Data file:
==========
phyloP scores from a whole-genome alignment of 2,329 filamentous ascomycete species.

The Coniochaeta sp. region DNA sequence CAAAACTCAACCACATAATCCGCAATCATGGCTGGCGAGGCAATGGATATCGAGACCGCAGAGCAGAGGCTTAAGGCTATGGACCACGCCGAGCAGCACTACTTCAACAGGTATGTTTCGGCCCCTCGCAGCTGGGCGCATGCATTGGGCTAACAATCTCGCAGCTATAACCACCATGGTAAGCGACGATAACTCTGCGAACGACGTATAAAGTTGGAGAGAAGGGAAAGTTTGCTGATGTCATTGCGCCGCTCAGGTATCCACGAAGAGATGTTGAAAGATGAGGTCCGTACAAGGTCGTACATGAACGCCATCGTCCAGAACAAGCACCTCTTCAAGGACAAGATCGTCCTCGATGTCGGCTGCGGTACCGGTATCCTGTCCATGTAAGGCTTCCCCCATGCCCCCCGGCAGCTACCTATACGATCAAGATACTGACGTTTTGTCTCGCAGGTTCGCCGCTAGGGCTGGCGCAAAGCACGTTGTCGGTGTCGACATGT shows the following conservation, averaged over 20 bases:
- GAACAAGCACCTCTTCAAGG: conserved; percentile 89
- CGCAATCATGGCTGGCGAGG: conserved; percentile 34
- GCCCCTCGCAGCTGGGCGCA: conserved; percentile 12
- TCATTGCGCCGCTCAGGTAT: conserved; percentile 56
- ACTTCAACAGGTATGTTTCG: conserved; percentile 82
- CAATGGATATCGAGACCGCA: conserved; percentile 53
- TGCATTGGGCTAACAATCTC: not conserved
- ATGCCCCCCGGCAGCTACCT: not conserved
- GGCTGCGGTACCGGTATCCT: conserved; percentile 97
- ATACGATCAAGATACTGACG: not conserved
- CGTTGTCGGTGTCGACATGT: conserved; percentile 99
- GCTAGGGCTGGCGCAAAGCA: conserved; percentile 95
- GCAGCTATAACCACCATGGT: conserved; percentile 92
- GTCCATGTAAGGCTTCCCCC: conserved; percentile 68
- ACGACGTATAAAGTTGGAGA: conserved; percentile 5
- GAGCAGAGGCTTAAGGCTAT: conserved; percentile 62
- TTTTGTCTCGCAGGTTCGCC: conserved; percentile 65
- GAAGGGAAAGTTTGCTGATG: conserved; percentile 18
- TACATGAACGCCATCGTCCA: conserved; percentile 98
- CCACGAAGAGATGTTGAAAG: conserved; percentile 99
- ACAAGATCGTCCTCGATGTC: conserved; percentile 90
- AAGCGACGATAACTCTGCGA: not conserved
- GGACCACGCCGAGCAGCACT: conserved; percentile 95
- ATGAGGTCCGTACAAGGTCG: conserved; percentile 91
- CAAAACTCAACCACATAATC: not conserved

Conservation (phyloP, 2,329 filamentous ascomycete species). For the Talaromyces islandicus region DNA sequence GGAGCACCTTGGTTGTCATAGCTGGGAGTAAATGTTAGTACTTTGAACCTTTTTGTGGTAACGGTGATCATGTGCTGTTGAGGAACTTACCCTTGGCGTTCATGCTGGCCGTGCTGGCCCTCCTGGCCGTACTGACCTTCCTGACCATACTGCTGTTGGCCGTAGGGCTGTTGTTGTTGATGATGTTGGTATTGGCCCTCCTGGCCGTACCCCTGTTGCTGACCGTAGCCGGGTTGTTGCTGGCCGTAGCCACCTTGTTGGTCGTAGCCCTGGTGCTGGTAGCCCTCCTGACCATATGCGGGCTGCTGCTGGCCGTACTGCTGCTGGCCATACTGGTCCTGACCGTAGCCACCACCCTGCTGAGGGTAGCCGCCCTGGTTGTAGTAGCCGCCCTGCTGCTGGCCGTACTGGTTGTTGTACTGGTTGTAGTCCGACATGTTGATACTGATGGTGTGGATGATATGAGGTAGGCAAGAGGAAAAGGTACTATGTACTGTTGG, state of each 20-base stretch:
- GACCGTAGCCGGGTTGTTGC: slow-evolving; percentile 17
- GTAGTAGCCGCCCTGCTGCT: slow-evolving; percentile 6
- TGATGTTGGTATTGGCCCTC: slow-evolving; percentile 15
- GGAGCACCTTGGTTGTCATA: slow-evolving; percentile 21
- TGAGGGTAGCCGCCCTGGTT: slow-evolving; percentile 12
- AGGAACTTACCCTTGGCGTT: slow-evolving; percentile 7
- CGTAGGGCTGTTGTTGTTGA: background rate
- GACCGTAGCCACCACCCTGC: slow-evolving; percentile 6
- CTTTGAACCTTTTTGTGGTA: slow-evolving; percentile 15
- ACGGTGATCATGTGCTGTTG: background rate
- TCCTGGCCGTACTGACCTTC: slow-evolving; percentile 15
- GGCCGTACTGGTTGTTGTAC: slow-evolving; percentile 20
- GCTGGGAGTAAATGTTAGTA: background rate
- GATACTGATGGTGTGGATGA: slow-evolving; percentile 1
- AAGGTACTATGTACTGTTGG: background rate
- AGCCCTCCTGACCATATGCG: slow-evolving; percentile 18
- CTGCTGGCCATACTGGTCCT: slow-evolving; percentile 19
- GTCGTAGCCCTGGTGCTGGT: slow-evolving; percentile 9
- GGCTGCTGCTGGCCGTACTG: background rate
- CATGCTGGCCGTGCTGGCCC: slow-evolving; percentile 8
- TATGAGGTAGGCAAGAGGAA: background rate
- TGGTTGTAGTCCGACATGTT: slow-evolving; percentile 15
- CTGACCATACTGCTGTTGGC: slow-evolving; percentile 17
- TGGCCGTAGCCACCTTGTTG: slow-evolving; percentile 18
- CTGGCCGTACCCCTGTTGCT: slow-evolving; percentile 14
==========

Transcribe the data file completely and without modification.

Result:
phyloP scores from a whole-genome alignment of 2,329 filamentous ascomycete species.

The Coniochaeta sp. region DNA sequence CAAAACTCAACCACATAATCCGCAATCATGGCTGGCGAGGCAATGGATATCGAGACCGCAGAGCAGAGGCTTAAGGCTATGGACCACGCCGAGCAGCACTACTTCAACAGGTATGTTTCGGCCCCTCGCAGCTGGGCGCATGCATTGGGCTAACAATCTCGCAGCTATAACCACCATGGTAAGCGACGATAACTCTGCGAACGACGTATAAAGTTGGAGAGAAGGGAAAGTTTGCTGATGTCATTGCGCCGCTCAGGTATCCACGAAGAGATGTTGAAAGATGAGGTCCGTACAAGGTCGTACATGAACGCCATCGTCCAGAACAAGCACCTCTTCAAGGACAAGATCGTCCTCGATGTCGGCTGCGGTACCGGTATCCTGTCCATGTAAGGCTTCCCCCATGCCCCCCGGCAGCTACCTATACGATCAAGATACTGACGTTTTGTCTCGCAGGTTCGCCGCTAGGGCTGGCGCAAAGCACGTTGTCGGTGTCGACATGT shows the following conservation, averaged over 20 bases:
- GAACAAGCACCTCTTCAAGG: conserved; percentile 89
- CGCAATCATGGCTGGCGAGG: conserved; percentile 34
- GCCCCTCGCAGCTGGGCGCA: conserved; percentile 12
- TCATTGCGCCGCTCAGGTAT: conserved; percentile 56
- ACTTCAACAGGTATGTTTCG: conserved; percentile 82
- CAATGGATATCGAGACCGCA: conserved; percentile 53
- TGCATTGGGCTAACAATCTC: not conserved
- ATGCCCCCCGGCAGCTACCT: not conserved
- GGCTGCGGTACCGGTATCCT: conserved; percentile 97
- ATACGATCAAGATACTGACG: not conserved
- CGTTGTCGGTGTCGACATGT: conserved; percentile 99
- GCTAGGGCTGGCGCAAAGCA: conserved; percentile 95
- GCAGCTATAACCACCATGGT: conserved; percentile 92
- GTCCATGTAAGGCTTCCCCC: conserved; percentile 68
- ACGACGTATAAAGTTGGAGA: conserved; percentile 5
- GAGCAGAGGCTTAAGGCTAT: conserved; percentile 62
- TTTTGTCTCGCAGGTTCGCC: conserved; percentile 65
- GAAGGGAAAGTTTGCTGATG: conserved; percentile 18
- TACATGAACGCCATCGTCCA: conserved; percentile 98
- CCACGAAGAGATGTTGAAAG: conserved; percentile 99
- ACAAGATCGTCCTCGATGTC: conserved; percentile 90
- AAGCGACGATAACTCTGCGA: not conserved
- GGACCACGCCGAGCAGCACT: conserved; percentile 95
- ATGAGGTCCGTACAAGGTCG: conserved; percentile 91
- CAAAACTCAACCACATAATC: not conserved

Conservation (phyloP, 2,329 filamentous ascomycete species). For the Talaromyces islandicus region DNA sequence GGAGCACCTTGGTTGTCATAGCTGGGAGTAAATGTTAGTACTTTGAACCTTTTTGTGGTAACGGTGATCATGTGCTGTTGAGGAACTTACCCTTGGCGTTCATGCTGGCCGTGCTGGCCCTCCTGGCCGTACTGACCTTCCTGACCATACTGCTGTTGGCCGTAGGGCTGTTGTTGTTGATGATGTTGGTATTGGCCCTCCTGGCCGTACCCCTGTTGCTGACCGTAGCCGGGTTGTTGCTGGCCGTAGCCACCTTGTTGGTCGTAGCCCTGGTGCTGGTAGCCCTCCTGACCATATGCGGGCTGCTGCTGGCCGTACTGCTGCTGGCCATACTGGTCCTGACCGTAGCCACCACCCTGCTGAGGGTAGCCGCCCTGGTTGTAGTAGCCGCCCTGCTGCTGGCCGTACTGGTTGTTGTACTGGTTGTAGTCCGACATGTTGATACTGATGGTGTGGATGATATGAGGTAGGCAAGAGGAAAAGGTACTATGTACTGTTGG, state of each 20-base stretch:
- GACCGTAGCCGGGTTGTTGC: slow-evolving; percentile 17
- GTAGTAGCCGCCCTGCTGCT: slow-evolving; percentile 6
- TGATGTTGGTATTGGCCCTC: slow-evolving; percentile 15
- GGAGCACCTTGGTTGTCATA: slow-evolving; percentile 21
- TGAGGGTAGCCGCCCTGGTT: slow-evolving; percentile 12
- AGGAACTTACCCTTGGCGTT: slow-evolving; percentile 7
- CGTAGGGCTGTTGTTGTTGA: background rate
- GACCGTAGCCACCACCCTGC: slow-evolving; percentile 6
- CTTTGAACCTTTTTGTGGTA: slow-evolving; percentile 15
- ACGGTGATCATGTGCTGTTG: background rate
- TCCTGGCCGTACTGACCTTC: slow-evolving; percentile 15
- GGCCGTACTGGTTGTTGTAC: slow-evolving; percentile 20
- GCTGGGAGTAAATGTTAGTA: background rate
- GATACTGATGGTGTGGATGA: slow-evolving; percentile 1
- AAGGTACTATGTACTGTTGG: background rate
- AGCCCTCCTGACCATATGCG: slow-evolving; percentile 18
- CTGCTGGCCATACTGGTCCT: slow-evolving; percentile 19
- GTCGTAGCCCTGGTGCTGGT: slow-evolving; percentile 9
- GGCTGCTGCTGGCCGTACTG: background rate
- CATGCTGGCCGTGCTGGCCC: slow-evolving; percentile 8
- TATGAGGTAGGCAAGAGGAA: background rate
- TGGTTGTAGTCCGACATGTT: slow-evolving; percentile 15
- CTGACCATACTGCTGTTGGC: slow-evolving; percentile 17
- TGGCCGTAGCCACCTTGTTG: slow-evolving; percentile 18
- CTGGCCGTACCCCTGTTGCT: slow-evolving; percentile 14